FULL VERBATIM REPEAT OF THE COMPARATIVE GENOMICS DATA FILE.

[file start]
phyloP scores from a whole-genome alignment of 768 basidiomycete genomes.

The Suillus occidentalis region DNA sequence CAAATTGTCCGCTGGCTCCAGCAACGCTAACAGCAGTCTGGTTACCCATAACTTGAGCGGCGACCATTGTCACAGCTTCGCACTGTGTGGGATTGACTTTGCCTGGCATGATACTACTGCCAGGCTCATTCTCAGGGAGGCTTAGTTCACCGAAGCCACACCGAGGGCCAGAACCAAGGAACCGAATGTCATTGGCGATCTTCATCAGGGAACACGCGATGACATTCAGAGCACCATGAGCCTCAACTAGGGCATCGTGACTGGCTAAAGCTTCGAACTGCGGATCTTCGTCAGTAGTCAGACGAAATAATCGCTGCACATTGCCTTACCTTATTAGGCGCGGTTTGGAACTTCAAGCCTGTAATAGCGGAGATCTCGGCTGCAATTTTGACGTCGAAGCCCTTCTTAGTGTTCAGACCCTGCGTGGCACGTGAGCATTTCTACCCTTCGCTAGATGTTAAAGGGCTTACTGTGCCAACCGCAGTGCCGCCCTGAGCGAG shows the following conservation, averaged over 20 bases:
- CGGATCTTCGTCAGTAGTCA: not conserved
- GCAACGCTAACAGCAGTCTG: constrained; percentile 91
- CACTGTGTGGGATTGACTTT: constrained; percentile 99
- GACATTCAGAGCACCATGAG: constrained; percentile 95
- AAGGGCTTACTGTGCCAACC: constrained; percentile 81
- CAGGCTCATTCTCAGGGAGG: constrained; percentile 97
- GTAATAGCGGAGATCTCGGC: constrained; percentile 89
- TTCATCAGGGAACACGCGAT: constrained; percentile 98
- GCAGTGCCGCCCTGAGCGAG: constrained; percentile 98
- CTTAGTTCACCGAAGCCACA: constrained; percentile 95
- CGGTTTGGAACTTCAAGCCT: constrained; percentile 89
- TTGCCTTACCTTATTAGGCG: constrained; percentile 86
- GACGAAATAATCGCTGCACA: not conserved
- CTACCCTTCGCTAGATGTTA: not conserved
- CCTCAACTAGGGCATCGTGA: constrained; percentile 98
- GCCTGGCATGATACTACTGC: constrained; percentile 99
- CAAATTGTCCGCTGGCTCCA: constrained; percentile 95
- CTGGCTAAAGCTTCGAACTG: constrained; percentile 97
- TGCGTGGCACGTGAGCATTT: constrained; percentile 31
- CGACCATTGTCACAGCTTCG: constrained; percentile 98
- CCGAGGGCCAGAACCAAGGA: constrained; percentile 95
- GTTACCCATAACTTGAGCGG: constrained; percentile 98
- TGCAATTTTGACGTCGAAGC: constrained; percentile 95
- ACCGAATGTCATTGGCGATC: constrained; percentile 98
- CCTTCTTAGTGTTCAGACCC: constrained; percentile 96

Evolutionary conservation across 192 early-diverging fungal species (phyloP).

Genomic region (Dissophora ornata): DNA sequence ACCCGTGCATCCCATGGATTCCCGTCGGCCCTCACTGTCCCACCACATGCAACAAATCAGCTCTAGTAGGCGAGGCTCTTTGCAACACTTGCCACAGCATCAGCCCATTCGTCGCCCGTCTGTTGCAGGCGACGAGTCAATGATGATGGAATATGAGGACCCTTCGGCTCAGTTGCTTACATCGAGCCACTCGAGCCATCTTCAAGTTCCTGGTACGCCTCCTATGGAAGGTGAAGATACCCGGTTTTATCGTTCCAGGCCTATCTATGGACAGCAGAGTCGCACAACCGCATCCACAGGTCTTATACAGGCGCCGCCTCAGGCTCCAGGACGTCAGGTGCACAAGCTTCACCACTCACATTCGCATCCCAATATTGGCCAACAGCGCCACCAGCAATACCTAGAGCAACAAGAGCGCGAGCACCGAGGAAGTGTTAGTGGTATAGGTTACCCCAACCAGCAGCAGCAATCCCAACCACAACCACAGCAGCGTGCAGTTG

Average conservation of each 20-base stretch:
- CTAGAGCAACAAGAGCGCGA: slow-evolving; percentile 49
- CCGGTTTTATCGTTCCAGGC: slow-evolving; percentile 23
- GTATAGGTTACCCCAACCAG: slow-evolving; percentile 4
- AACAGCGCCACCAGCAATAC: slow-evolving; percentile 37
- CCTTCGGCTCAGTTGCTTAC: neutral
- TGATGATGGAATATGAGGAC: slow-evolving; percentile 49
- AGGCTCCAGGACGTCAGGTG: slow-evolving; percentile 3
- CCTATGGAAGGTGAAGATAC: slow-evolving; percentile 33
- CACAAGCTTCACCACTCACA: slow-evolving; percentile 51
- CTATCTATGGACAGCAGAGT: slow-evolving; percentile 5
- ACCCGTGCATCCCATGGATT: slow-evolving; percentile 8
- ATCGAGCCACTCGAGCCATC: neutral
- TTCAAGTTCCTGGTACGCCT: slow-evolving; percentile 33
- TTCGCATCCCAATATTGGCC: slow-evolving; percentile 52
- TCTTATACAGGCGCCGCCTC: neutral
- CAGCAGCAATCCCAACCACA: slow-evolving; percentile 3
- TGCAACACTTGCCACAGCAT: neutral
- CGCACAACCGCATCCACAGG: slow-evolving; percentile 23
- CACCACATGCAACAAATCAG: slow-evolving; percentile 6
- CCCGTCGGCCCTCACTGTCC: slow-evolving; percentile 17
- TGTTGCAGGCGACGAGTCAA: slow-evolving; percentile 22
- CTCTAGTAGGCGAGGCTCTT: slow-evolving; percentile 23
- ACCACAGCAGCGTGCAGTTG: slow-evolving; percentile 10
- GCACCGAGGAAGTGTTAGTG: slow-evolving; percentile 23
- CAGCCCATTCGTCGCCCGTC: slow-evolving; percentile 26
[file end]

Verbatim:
phyloP scores from a whole-genome alignment of 768 basidiomycete genomes.

The Suillus occidentalis region DNA sequence CAAATTGTCCGCTGGCTCCAGCAACGCTAACAGCAGTCTGGTTACCCATAACTTGAGCGGCGACCATTGTCACAGCTTCGCACTGTGTGGGATTGACTTTGCCTGGCATGATACTACTGCCAGGCTCATTCTCAGGGAGGCTTAGTTCACCGAAGCCACACCGAGGGCCAGAACCAAGGAACCGAATGTCATTGGCGATCTTCATCAGGGAACACGCGATGACATTCAGAGCACCATGAGCCTCAACTAGGGCATCGTGACTGGCTAAAGCTTCGAACTGCGGATCTTCGTCAGTAGTCAGACGAAATAATCGCTGCACATTGCCTTACCTTATTAGGCGCGGTTTGGAACTTCAAGCCTGTAATAGCGGAGATCTCGGCTGCAATTTTGACGTCGAAGCCCTTCTTAGTGTTCAGACCCTGCGTGGCACGTGAGCATTTCTACCCTTCGCTAGATGTTAAAGGGCTTACTGTGCCAACCGCAGTGCCGCCCTGAGCGAG shows the following conservation, averaged over 20 bases:
- CGGATCTTCGTCAGTAGTCA: not conserved
- GCAACGCTAACAGCAGTCTG: constrained; percentile 91
- CACTGTGTGGGATTGACTTT: constrained; percentile 99
- GACATTCAGAGCACCATGAG: constrained; percentile 95
- AAGGGCTTACTGTGCCAACC: constrained; percentile 81
- CAGGCTCATTCTCAGGGAGG: constrained; percentile 97
- GTAATAGCGGAGATCTCGGC: constrained; percentile 89
- TTCATCAGGGAACACGCGAT: constrained; percentile 98
- GCAGTGCCGCCCTGAGCGAG: constrained; percentile 98
- CTTAGTTCACCGAAGCCACA: constrained; percentile 95
- CGGTTTGGAACTTCAAGCCT: constrained; percentile 89
- TTGCCTTACCTTATTAGGCG: constrained; percentile 86
- GACGAAATAATCGCTGCACA: not conserved
- CTACCCTTCGCTAGATGTTA: not conserved
- CCTCAACTAGGGCATCGTGA: constrained; percentile 98
- GCCTGGCATGATACTACTGC: constrained; percentile 99
- CAAATTGTCCGCTGGCTCCA: constrained; percentile 95
- CTGGCTAAAGCTTCGAACTG: constrained; percentile 97
- TGCGTGGCACGTGAGCATTT: constrained; percentile 31
- CGACCATTGTCACAGCTTCG: constrained; percentile 98
- CCGAGGGCCAGAACCAAGGA: constrained; percentile 95
- GTTACCCATAACTTGAGCGG: constrained; percentile 98
- TGCAATTTTGACGTCGAAGC: constrained; percentile 95
- ACCGAATGTCATTGGCGATC: constrained; percentile 98
- CCTTCTTAGTGTTCAGACCC: constrained; percentile 96

Evolutionary conservation across 192 early-diverging fungal species (phyloP).

Genomic region (Dissophora ornata): DNA sequence ACCCGTGCATCCCATGGATTCCCGTCGGCCCTCACTGTCCCACCACATGCAACAAATCAGCTCTAGTAGGCGAGGCTCTTTGCAACACTTGCCACAGCATCAGCCCATTCGTCGCCCGTCTGTTGCAGGCGACGAGTCAATGATGATGGAATATGAGGACCCTTCGGCTCAGTTGCTTACATCGAGCCACTCGAGCCATCTTCAAGTTCCTGGTACGCCTCCTATGGAAGGTGAAGATACCCGGTTTTATCGTTCCAGGCCTATCTATGGACAGCAGAGTCGCACAACCGCATCCACAGGTCTTATACAGGCGCCGCCTCAGGCTCCAGGACGTCAGGTGCACAAGCTTCACCACTCACATTCGCATCCCAATATTGGCCAACAGCGCCACCAGCAATACCTAGAGCAACAAGAGCGCGAGCACCGAGGAAGTGTTAGTGGTATAGGTTACCCCAACCAGCAGCAGCAATCCCAACCACAACCACAGCAGCGTGCAGTTG

Average conservation of each 20-base stretch:
- CTAGAGCAACAAGAGCGCGA: slow-evolving; percentile 49
- CCGGTTTTATCGTTCCAGGC: slow-evolving; percentile 23
- GTATAGGTTACCCCAACCAG: slow-evolving; percentile 4
- AACAGCGCCACCAGCAATAC: slow-evolving; percentile 37
- CCTTCGGCTCAGTTGCTTAC: neutral
- TGATGATGGAATATGAGGAC: slow-evolving; percentile 49
- AGGCTCCAGGACGTCAGGTG: slow-evolving; percentile 3
- CCTATGGAAGGTGAAGATAC: slow-evolving; percentile 33
- CACAAGCTTCACCACTCACA: slow-evolving; percentile 51
- CTATCTATGGACAGCAGAGT: slow-evolving; percentile 5
- ACCCGTGCATCCCATGGATT: slow-evolving; percentile 8
- ATCGAGCCACTCGAGCCATC: neutral
- TTCAAGTTCCTGGTACGCCT: slow-evolving; percentile 33
- TTCGCATCCCAATATTGGCC: slow-evolving; percentile 52
- TCTTATACAGGCGCCGCCTC: neutral
- CAGCAGCAATCCCAACCACA: slow-evolving; percentile 3
- TGCAACACTTGCCACAGCAT: neutral
- CGCACAACCGCATCCACAGG: slow-evolving; percentile 23
- CACCACATGCAACAAATCAG: slow-evolving; percentile 6
- CCCGTCGGCCCTCACTGTCC: slow-evolving; percentile 17
- TGTTGCAGGCGACGAGTCAA: slow-evolving; percentile 22
- CTCTAGTAGGCGAGGCTCTT: slow-evolving; percentile 23
- ACCACAGCAGCGTGCAGTTG: slow-evolving; percentile 10
- GCACCGAGGAAGTGTTAGTG: slow-evolving; percentile 23
- CAGCCCATTCGTCGCCCGTC: slow-evolving; percentile 26